In terms of the hermeneutic circle, the world has interpreted the Heptapod’s purpose through the limited lens of past human experience. But Louise believes more needs to be known about the Heptapod’s and their language to know exactly what they mean. She returns to the ship and asks to receive what they’re offering. And in this highly symbolic moment, she’e invited to write along with them their language on the screen, experiencing even more flashes of future memory, before finally being shown this cloud of Heptapod signs.

It’s important to note here just how often clouds appear in Arrival. And it’s here in this cloud of signs, that we learn why.

The cloud’s empty or incomplete space represents a numerical ratio which reveals to Louise and Ian that the Heptapods have portioned out the whole of their language to each of the 12 ships, Requiring the nations to bring their respective parts together, to fill in the clouds empty space of potential meanings in order to know precisely what the Heptapods are saying.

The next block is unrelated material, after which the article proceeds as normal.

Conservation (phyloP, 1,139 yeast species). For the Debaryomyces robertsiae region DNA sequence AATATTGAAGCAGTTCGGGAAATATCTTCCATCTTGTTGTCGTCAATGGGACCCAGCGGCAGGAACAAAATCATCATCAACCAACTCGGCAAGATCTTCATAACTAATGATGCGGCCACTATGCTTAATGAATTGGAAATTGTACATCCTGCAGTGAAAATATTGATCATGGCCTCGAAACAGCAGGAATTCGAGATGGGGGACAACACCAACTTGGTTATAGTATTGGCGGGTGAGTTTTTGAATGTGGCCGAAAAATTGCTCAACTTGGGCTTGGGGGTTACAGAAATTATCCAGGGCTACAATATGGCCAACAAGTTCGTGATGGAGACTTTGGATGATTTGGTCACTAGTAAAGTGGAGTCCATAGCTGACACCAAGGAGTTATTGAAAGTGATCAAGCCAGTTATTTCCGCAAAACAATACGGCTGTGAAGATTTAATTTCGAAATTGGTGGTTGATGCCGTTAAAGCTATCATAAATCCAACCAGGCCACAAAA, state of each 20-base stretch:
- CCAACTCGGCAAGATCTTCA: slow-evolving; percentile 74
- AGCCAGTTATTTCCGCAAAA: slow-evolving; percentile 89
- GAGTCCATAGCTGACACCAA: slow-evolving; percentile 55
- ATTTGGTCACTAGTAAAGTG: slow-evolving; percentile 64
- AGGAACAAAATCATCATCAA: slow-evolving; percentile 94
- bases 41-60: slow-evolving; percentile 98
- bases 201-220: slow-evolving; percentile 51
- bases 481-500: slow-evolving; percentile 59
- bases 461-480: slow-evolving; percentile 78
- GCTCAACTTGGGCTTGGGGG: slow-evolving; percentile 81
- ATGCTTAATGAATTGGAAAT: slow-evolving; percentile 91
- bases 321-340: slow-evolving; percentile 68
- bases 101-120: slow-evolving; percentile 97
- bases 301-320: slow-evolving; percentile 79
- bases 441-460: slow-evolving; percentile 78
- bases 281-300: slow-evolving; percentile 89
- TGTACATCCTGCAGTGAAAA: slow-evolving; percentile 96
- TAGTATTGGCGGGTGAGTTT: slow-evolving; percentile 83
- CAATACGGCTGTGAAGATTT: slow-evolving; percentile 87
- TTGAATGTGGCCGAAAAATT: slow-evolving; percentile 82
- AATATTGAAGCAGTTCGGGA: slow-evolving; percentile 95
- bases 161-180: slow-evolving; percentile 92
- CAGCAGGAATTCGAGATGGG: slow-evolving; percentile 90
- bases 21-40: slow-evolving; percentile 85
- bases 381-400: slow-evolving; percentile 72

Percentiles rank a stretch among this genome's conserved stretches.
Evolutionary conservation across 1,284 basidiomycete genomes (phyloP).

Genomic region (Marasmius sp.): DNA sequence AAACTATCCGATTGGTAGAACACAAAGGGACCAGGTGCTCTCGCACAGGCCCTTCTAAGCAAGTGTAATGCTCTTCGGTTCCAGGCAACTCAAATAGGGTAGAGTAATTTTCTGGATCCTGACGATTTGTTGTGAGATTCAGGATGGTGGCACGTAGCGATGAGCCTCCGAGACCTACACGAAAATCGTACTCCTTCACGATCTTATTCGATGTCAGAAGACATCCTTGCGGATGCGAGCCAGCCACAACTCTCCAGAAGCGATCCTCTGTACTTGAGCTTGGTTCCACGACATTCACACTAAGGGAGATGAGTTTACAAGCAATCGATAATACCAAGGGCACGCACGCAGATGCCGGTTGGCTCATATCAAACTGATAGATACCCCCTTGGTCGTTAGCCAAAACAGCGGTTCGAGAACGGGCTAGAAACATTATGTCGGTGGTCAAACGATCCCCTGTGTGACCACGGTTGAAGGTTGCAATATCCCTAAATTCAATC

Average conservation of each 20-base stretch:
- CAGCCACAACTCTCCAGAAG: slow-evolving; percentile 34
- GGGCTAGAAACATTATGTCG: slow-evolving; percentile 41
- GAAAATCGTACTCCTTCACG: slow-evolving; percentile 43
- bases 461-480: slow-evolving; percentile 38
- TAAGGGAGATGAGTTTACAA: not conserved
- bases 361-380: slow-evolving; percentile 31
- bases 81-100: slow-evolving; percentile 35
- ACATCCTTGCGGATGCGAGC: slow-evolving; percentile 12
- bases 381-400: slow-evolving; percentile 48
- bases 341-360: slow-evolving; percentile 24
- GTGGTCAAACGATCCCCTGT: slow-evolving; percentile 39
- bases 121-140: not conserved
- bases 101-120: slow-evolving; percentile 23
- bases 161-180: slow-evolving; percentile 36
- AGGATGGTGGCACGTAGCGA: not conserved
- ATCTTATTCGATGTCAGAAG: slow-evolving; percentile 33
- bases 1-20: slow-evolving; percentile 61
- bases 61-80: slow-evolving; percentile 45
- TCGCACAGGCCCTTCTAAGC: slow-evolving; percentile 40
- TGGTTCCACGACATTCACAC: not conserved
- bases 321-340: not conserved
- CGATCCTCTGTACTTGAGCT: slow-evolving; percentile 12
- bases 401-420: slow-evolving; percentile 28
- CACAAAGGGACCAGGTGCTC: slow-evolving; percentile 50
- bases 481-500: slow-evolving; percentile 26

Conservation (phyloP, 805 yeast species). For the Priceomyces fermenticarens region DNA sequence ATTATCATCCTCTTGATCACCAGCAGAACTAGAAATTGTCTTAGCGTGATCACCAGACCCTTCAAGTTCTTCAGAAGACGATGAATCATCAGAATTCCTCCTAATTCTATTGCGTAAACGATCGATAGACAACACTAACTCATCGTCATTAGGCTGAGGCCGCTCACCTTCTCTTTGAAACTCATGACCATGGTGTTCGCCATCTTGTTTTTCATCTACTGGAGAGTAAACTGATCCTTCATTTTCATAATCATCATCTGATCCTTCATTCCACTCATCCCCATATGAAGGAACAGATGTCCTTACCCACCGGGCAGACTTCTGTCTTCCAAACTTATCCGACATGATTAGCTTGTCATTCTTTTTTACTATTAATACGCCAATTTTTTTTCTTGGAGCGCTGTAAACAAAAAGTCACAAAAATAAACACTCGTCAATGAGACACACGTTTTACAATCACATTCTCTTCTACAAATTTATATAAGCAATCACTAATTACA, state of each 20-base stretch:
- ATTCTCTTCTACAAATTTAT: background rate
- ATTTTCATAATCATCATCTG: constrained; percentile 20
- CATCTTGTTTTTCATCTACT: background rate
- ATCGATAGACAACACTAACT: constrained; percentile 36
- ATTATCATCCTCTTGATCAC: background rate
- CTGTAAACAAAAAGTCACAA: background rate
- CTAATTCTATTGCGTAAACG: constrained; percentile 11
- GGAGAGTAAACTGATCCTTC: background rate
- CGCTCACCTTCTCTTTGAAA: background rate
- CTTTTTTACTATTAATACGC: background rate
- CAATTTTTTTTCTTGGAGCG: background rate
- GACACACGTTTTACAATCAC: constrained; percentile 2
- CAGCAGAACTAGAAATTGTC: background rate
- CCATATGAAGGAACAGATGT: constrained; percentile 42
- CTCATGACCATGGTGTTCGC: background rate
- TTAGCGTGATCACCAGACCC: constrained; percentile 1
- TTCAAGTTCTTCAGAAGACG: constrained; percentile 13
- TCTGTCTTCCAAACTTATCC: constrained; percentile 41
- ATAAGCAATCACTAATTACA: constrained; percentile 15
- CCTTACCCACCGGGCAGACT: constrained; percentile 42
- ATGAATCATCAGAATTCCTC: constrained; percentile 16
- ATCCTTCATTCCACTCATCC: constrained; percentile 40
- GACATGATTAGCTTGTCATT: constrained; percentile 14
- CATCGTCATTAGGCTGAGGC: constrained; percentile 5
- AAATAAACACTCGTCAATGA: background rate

And yet the meaning of these 12 parts isn’t only about unifying the nations. The 12 parts symbolize the parts of a clock, in other words the parts and whole of time. Just as the nations must come together in order to piece together the Heptapod’s language, so Louise must piece together the whole of her life’s unfolding timeline, to accurately interpret its meaning. Time in Arrival is a metaphorical language. And it’s this metaphor which explains how Louise can come to know the future by learning the Heptapod’s language.

Louise: Yeah, Sapir-Worf… It’s the theory that the language you speak determines how you think.

According to the Sapir-Worf hypothesis, the language we speak is none other than the hermeneutic whole by which we interpret everything.

Ian: Yeah, it effects how you see everything.

The philosopher Ludwig Wittgenstein’s put it this way: “the limits of my language are the limits of my world.” The Language we speak is in essence the whole of what we know, the boundaries by which we interpret the world around us. But if we think about it, the limits of our present language are really the limits of our memory, our present experience of time as we know our language and its meaning only by the accumulation of experiences which hold together in our minds. All that we know is from this moment past. Thus to grow in our experience of time, adding new moments to our memory, is to be in a real and figurative sense learning a new language, a new way of seeing and interpreting the world.